Urfaust- Untergang (Album Review)

Aug. 21, 2023


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After two decades, Urfaust has returned to the void.  Before calling it quits, the Dutch duo decided to give listener one more album in the form of Untergang and it feels like a true culmination of everything they’ve done throughout their career.  Originally starting off as an ambient project on their earlier material before transforming into an off-kilter black metal band and later a more doom oriented one, Urfaust has always had an intoxicating effect with their material and captured a sound that’s wholly unique.  2020’s Teufelsgeist was a natural continuation of the more methodical and doom-oriented sound of The Constellatory Practice, retaining its clearer production and booming sound.  Untergang recalls the earlier days with a much rougher around the edges approach that’s arguably as noisy as some of the group’s first three albums, but with equal amounts of black and doom.  It’s a brilliant send-off that is up there with some of Urfaust’s best efforts and may also serve as an appropriate entry point for those discovering the band at this late stage.

Teufelsgeist started off with a more mysterious and lighter feel early on with its spacey ambient approach, but Untergang brings things right back to the darker and grimier side of the spectrum.  The title track still has slow, methodical riffing that emphasizes some repetition to build up a hypnotizing atmosphere, which have become hallmarks of Urfaust’s sound across their discography.  But there’s a noticeably more sinister slant to the tonality and the harshness recalls their earlier material rather than the cleaner, fuller production of Empty Space Meditation or The Constellatory Practice.  This stands out particularly on “Leere”, which has tonality that almost sounds off and makes you feel like you’re listening to black/doom through an extremely drunken lens.  This reminded me of some of Urfaust’s material from their first two albums or even the Ritual Music for the True Clochard compilation, and the main riff is strong enough to keep you coming back for another taste of its off-kilter sound.  “Reliquienstaub” and “Atomtod” serve as instrumental interludes between the main courses with some dips into ambient once again, but they still have a much darker and distorted style that’s more unnerving than calming.  “Abgrund” finishes things off with a similar methodical cadence as the title track, but the layers of atmosphere over top of the main riff are truly stunning and the duo branches out ever so slightly with some flashier guitar work.  While I’ve criticized some doom and black metal artists for too much repetition, Urfaust has always been a master at utilizing it to build up to intoxicating levels and always cut things off before they seem to overstay their welcome, and that’s once again the case here.  At thirty-seven minutes Untergang is easy to absorb in its entirety, and as “Abgrund” fades out chances are good you’ll want to hit the repeat button and take the descent into darkness and dread all over again.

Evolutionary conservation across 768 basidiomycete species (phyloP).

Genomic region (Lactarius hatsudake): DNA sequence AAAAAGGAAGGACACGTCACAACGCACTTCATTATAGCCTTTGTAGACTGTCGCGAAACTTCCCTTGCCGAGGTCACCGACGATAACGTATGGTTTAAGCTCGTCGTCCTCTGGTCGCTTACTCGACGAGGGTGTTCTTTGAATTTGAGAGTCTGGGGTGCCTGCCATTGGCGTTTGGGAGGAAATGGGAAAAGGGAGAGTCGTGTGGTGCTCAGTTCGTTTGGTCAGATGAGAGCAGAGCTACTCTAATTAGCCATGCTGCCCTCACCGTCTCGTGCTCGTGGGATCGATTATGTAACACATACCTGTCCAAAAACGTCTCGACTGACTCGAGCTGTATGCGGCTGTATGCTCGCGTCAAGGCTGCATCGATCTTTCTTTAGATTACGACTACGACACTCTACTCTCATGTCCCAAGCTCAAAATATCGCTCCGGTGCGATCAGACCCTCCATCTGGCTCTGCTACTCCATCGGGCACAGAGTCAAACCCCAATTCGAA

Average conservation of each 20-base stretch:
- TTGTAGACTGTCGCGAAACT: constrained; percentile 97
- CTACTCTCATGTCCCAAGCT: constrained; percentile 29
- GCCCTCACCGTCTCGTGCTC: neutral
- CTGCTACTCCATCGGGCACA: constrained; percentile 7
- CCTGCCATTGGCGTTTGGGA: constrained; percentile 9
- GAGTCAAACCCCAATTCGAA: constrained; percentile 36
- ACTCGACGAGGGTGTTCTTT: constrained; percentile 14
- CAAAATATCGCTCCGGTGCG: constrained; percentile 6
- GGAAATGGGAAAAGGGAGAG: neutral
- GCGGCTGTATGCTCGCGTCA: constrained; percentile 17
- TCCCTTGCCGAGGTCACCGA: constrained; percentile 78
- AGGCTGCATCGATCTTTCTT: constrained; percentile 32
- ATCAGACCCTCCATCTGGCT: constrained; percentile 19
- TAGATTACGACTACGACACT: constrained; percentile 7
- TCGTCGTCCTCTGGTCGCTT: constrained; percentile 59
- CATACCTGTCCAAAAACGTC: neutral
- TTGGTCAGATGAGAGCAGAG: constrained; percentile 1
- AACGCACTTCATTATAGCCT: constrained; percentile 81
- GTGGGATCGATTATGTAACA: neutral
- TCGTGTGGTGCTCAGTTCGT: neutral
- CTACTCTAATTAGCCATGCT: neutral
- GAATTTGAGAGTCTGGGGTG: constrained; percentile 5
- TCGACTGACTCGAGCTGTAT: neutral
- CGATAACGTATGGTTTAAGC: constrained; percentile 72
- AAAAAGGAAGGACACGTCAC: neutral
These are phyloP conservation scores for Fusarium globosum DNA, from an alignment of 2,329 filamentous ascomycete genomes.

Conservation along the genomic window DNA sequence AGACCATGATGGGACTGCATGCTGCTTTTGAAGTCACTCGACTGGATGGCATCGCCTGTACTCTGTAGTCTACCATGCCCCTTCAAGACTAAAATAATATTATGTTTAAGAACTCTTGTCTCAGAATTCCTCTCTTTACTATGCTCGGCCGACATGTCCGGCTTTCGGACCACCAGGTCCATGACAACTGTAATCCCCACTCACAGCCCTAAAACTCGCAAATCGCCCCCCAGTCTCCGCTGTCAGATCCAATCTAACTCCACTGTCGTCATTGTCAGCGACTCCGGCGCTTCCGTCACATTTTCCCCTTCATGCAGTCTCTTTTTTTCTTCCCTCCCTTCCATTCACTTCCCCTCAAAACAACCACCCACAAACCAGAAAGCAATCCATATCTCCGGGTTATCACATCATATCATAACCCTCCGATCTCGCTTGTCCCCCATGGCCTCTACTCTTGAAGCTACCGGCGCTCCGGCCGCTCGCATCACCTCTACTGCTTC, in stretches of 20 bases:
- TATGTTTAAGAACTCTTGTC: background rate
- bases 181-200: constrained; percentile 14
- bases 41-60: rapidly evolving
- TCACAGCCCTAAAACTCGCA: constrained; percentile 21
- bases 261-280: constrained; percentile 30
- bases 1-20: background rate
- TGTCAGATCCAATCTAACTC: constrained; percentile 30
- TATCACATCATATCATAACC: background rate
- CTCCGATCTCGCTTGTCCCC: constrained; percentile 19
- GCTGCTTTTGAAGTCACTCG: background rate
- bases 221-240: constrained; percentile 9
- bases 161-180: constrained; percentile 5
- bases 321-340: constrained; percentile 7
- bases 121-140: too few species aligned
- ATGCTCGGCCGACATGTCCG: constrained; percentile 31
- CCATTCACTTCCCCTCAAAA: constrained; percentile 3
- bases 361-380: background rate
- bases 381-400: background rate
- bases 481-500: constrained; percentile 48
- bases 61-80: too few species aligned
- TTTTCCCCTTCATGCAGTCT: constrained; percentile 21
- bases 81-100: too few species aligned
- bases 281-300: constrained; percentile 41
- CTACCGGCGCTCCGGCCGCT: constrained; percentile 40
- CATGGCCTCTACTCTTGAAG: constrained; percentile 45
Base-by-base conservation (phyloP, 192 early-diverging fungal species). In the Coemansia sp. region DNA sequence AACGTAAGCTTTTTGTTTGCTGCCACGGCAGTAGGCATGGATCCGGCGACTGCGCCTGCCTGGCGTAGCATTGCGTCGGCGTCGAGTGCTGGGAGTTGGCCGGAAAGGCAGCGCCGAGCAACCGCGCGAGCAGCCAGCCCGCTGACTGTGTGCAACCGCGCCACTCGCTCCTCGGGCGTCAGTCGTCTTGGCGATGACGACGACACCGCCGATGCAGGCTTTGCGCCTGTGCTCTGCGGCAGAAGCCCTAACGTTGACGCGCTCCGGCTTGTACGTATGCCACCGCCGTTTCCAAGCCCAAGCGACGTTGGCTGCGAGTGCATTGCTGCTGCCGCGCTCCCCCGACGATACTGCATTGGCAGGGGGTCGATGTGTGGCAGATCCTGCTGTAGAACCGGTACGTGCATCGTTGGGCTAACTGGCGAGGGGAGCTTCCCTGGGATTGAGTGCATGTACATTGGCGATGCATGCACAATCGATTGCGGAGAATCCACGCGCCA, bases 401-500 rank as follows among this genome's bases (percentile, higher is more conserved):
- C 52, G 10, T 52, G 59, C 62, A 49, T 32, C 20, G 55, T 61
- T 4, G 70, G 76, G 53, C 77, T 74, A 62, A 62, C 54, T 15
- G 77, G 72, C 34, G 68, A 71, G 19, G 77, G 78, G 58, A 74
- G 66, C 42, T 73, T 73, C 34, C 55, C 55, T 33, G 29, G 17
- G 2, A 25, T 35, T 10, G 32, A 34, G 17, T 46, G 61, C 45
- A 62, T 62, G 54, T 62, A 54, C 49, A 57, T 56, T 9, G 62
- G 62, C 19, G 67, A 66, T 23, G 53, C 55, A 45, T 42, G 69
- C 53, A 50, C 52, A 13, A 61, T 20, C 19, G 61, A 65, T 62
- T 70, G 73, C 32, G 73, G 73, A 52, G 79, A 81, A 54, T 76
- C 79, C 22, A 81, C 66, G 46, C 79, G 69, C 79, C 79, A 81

IX’s diverse vocal work has been one of Urfaust’s other unique elements, as he is capable of a soaring and almost operatic clean pitch alongside much harsher shrieks and screams that are as ear piercing as some depressive black metal artists.  Both ranges are utilized throughout Untergang, though you’re first met with the cleaner ranges.  With the production opting for a rougher, grittier approach this time the vocals aren’t quite as prominent and sometimes sound like they’re echoing off in the background, struggling to break through the noisier layers.  It’s likely to be an acquired taste for newcomers, but those who have been with Urfaust for any period of time will find that it suits the overall feel of the material.  Where the initial performance has a slightly grittier but hypnotic effect, the second track “Höllenkosmos” is where things get much more abrasive.  Here the vocals are still slightly off in the background, but come through as much more distorted screams, growls, and everything in between.  The performance has a more fluid, manic feel throughout Untergang that makes it stand out just as much as the instrumentation, and this matches the intensity Urfaust has offered on each of their releases.

People seem to prefer different eras of Urfaust based on their personal tastes, with some enjoying the off-kilter black metal more and others gravitating towards the cleaner production and ritualistic doom sound.  Wherever you fall on this spectrum, I think Untergang still has plenty to offer and some of its grittier, jagged edged riffs will stand out over repeat listens.  Time will tell where the duo’s final effort falls in their discography, but I personally like it a bit more than Teufelsgeist (and I still found that one to be an A effort).  Who knows where IX and VRDRBR will head as they go their separate ways, but they leave an impressive body of work behind them and have finished with one of 2023’s highlights.  Untergang is available from Ván Records.

-Review by Chris Dahlberg